Phylogeny of Cephalobina (Nematoda): Molecular evidence for recurrent evolution of probolae and incongruence with traditional classifications
Nadler, S.A. ; Ley, P. de; Mundo-Ocampo, M. ; Smythe, A.B. ; Stock, S.P. ; Bumbarger, D. ; Adams, B.J. ; Ley, I.T. de; Holovachov, O.V. ; Baldwin, J.G. - \ 2006
Molecular Phylogenetics and Evolution 40 (2006)3. - ISSN 1055-7903 - p. 696 - 711.
genus pseudacrobeles steiner - n. sp nematoda - taxonomic characters - buccal capsule - antarctic soil - mojave desert - rhabditida - panagrolaimoidea - nothacrobeles - variability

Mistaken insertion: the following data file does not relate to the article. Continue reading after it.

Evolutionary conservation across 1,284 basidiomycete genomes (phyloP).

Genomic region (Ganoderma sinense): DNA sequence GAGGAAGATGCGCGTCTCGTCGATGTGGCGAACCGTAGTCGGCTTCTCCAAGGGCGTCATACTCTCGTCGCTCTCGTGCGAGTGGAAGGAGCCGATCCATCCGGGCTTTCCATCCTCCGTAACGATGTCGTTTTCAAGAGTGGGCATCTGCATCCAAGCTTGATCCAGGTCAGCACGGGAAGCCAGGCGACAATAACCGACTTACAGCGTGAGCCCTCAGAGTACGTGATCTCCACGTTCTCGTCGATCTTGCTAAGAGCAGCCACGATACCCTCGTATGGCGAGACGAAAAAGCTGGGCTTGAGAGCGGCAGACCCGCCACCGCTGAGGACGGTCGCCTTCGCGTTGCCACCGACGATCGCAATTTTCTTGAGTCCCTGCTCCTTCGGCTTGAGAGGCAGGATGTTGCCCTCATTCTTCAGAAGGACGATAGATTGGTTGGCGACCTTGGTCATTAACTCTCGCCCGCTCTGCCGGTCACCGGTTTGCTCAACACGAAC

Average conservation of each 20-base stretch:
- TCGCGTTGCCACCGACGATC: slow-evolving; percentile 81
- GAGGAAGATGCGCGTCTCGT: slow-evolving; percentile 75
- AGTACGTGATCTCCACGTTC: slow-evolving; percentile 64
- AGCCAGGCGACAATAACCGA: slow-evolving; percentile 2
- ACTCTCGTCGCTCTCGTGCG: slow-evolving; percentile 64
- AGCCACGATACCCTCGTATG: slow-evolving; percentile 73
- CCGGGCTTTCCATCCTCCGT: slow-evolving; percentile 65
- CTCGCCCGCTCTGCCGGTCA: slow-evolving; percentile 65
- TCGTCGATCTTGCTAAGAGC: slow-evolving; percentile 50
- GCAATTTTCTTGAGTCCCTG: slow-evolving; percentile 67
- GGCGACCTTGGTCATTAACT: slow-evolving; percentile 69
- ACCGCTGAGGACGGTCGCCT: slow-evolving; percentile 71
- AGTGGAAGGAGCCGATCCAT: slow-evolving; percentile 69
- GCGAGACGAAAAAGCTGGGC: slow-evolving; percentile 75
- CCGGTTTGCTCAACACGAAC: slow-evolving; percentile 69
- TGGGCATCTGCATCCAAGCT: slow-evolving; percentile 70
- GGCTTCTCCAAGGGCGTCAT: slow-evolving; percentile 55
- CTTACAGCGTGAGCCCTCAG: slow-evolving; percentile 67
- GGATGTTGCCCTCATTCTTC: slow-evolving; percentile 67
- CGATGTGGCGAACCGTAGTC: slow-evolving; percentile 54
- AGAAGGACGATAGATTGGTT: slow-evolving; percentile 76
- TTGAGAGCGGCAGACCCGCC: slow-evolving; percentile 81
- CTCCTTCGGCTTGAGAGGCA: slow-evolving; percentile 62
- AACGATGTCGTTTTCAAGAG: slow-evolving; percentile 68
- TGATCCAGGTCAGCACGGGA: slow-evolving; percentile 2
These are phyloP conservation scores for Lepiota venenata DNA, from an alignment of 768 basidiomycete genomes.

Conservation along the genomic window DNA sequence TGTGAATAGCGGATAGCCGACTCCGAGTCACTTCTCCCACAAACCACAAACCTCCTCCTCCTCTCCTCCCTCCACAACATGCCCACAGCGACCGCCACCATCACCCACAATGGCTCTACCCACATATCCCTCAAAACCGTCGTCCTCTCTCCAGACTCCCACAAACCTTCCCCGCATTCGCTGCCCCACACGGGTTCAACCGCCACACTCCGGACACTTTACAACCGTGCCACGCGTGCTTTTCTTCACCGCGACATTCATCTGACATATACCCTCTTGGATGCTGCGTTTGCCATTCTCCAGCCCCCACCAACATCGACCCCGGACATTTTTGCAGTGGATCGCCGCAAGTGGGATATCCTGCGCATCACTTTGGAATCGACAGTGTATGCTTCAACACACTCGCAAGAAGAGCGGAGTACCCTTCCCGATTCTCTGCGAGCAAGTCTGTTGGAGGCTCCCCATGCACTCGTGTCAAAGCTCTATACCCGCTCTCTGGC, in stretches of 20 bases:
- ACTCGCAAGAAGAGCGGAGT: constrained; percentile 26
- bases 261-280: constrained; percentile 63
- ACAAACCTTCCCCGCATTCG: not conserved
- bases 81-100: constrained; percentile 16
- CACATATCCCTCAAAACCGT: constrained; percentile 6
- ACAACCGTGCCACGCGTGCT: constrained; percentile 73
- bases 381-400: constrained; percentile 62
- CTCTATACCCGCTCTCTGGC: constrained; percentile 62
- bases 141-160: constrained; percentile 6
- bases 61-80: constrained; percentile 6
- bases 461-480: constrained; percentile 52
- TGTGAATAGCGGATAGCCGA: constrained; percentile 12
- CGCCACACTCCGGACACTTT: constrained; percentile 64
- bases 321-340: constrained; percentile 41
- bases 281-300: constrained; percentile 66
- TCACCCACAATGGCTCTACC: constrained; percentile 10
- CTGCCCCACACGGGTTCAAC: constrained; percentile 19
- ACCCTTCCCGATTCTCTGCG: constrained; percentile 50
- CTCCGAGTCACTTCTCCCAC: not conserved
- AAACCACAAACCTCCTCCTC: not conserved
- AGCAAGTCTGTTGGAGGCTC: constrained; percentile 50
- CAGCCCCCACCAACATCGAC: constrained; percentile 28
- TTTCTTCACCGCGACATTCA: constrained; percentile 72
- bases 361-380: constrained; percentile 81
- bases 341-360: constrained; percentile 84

Nematodes of the suborder Cephalobina include an ecologically and morphologically diverse array of species that range from soil-dwelling microbivores to parasites of vertebrates and invertebrates. Despite a long history of study, certain of these microbivores (Cephaloboidea) present some of the most intractable problems in nematode systematics; the lack of an evolutionary framework for these taxa has prevented the identification of natural groups and inhibited understanding of soil biodiversity and nematode ecology. Phylogenetic analyses of ribosomal (LSU) sequence data from 53 taxa revealed strong support for monophyly of taxa representing the Cephaloboidea, but do not support the monophyly of most genera within this superfamily. Historically these genera have primarily been recognized based on variation in labial morphology, but molecular phylogenies show the same general labial (probolae) morphotype often results from recurrent similarity, a result consistent with the phenotypic plasticity of probolae previously observed for some species in ecological time. Phylogenetic analyses of LSU rDNA also recovered strong support for some other groups of cephalobs, including taxa representing most (but not all) Panagrolaimoidea. In addition to revealing homoplasy of probolae, molecular trees also imply other unexpected patterns of character evolution or polarity, including recurrent similarity of offset spermatheca presence, and representation of complex probolae as the ancestral condition within Cephaloboidea. For Cephalobidae, molecular trees do not support traditional genera as natural groups, but it remains untested if deconstructing probolae morphotypes or other structural features into finer component characters may reveal homologies that help delimit evolutionary lineages